“My clients who would come in during the day, they might be on vacation, and they didn’t want all that sugar; they didn’t want a sugar crash, and neither did I,” Noisette says. So, using grapes sourced from Chateau Bianca, a vineyard and winery in Oregon’s Willamette Valley, she tried her hand at formulating a premium wine with a splash of natural fruit juice. That turned out to be Mermosa, and with the guidance of experts such as Joe Dobbes, the founder of Dobbes Family Estate in Dundee, Oregon, another vineyard and winery, her career took another turn: she went all-in on wine.
“I convinced my husband to sell our house,” Noisette says, “and we used that money to buy a truckload of wine.”
Her family’s recently discovered heritage also helped cement her decision to change course, as it gave the Mermosa brand a compelling backstory.
“The agricultural roots, the roses, that’s the icing on the cake,” Noisette says.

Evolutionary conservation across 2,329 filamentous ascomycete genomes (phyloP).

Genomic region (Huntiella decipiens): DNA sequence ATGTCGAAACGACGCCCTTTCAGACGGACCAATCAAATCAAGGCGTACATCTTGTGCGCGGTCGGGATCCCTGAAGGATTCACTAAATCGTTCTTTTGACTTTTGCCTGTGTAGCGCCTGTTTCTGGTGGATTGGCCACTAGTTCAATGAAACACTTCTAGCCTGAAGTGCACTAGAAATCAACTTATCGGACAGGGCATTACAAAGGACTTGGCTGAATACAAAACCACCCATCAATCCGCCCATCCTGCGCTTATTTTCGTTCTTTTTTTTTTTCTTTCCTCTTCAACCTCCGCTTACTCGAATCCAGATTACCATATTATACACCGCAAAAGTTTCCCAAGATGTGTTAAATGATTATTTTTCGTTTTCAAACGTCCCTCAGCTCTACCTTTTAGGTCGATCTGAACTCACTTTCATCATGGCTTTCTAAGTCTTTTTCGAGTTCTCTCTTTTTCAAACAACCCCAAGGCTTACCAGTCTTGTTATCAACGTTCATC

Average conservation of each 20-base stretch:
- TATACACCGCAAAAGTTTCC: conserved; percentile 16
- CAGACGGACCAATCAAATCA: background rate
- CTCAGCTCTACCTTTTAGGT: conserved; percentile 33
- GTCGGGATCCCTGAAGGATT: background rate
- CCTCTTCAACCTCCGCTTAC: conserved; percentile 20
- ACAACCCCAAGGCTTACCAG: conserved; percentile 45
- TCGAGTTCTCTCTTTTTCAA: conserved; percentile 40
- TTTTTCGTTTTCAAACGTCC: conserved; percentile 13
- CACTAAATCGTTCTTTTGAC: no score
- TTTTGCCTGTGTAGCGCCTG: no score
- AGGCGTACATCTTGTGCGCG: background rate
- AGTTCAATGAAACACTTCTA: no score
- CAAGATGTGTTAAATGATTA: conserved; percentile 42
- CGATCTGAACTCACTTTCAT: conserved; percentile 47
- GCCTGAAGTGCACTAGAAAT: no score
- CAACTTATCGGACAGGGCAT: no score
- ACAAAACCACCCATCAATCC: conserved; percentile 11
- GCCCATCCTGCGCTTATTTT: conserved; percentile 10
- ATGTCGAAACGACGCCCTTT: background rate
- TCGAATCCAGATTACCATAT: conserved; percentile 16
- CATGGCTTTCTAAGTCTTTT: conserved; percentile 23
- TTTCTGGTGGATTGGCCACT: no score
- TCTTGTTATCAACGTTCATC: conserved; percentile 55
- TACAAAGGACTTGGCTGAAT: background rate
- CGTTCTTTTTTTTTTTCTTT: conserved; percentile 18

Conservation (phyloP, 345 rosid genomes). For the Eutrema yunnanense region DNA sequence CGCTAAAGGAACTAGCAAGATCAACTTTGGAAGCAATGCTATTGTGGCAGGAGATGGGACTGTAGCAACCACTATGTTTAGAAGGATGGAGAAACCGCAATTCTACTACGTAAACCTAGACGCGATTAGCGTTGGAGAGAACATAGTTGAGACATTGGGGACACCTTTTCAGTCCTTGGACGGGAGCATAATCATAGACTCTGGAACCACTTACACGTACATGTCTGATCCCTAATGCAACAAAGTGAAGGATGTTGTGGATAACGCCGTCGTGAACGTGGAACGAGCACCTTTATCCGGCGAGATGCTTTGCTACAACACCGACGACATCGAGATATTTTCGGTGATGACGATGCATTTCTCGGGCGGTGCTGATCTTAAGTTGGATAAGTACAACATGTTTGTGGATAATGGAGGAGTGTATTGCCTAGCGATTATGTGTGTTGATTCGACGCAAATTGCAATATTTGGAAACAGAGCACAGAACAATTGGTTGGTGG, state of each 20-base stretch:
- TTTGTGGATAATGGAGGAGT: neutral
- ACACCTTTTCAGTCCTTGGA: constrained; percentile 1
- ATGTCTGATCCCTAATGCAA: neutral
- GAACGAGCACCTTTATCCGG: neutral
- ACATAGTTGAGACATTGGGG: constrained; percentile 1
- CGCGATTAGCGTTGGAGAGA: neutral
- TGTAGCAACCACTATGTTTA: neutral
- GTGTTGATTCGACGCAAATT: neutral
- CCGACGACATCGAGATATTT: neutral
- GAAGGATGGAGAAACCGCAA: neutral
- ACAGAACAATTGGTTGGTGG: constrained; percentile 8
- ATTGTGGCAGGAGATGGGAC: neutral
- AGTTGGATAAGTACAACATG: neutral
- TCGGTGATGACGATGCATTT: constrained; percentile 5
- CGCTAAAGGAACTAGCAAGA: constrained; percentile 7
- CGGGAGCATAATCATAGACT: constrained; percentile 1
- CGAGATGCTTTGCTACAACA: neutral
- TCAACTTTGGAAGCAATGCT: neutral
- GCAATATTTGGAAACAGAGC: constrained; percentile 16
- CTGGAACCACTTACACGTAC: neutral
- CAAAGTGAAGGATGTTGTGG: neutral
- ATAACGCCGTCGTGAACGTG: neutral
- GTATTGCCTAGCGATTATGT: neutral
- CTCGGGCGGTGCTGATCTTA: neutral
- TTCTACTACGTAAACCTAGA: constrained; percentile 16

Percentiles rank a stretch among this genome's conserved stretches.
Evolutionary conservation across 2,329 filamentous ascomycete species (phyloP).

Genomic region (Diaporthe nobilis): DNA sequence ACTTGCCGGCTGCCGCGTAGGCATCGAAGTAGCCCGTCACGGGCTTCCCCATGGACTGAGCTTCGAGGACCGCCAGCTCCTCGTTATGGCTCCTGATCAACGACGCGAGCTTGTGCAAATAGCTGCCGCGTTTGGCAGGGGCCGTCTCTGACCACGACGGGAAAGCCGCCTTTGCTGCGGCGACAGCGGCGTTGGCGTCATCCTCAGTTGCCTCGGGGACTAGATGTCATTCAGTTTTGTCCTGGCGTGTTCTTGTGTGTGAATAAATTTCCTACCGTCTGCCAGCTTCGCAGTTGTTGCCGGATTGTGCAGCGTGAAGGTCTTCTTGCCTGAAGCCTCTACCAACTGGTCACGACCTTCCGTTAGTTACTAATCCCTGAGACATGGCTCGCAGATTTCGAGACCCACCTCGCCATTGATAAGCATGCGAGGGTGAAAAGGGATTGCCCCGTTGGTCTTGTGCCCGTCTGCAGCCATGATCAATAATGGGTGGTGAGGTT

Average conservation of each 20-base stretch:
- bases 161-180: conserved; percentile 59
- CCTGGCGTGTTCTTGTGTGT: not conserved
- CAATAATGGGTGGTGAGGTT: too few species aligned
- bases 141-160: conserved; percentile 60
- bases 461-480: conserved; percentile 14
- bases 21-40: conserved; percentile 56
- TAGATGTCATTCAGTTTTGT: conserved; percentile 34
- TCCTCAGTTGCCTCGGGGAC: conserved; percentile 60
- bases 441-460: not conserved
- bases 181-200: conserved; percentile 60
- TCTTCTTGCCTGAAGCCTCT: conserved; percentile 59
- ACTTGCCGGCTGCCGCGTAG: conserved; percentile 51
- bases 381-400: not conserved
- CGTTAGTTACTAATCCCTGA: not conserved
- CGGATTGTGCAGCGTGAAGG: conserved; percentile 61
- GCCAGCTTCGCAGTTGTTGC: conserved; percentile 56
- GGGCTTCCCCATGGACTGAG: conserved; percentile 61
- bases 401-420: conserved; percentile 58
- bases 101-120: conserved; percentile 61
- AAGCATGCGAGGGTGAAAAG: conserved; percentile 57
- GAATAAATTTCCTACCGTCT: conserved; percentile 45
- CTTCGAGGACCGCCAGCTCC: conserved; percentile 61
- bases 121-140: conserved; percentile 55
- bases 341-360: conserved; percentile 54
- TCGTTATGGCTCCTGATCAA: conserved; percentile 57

Friends and family invested in the business, and she also received guidance and support from Jon LaBudde, a serial entrepreneur and commercial real estate developer who’s been active in St. Petersburg for decades. He “pushed me to jump off this cliff and go for it,” Noisette says. “He had his hand in a lot of businesses, and he’s been a mentor of mine for years. When you work with Jon, you’re working with a pillar of the community who’s dedicated to helping small businesses grow.”
LaBudde, Noisette says, compared Mermosa favorably to Skinnygirl, a popular low-sugar, low-calorie wine brand. In addition to the flagship Mermosa Bubbles sparkling wine, Noisette has also created Mersecco Blanc de Blancs, a dry carbonated white wine; Noisette Rosé; and Celestine Rosé, named after her great-great-great-great-great-grandmother. Mermosa Bubbles and Celestine Rosé are also available in cans.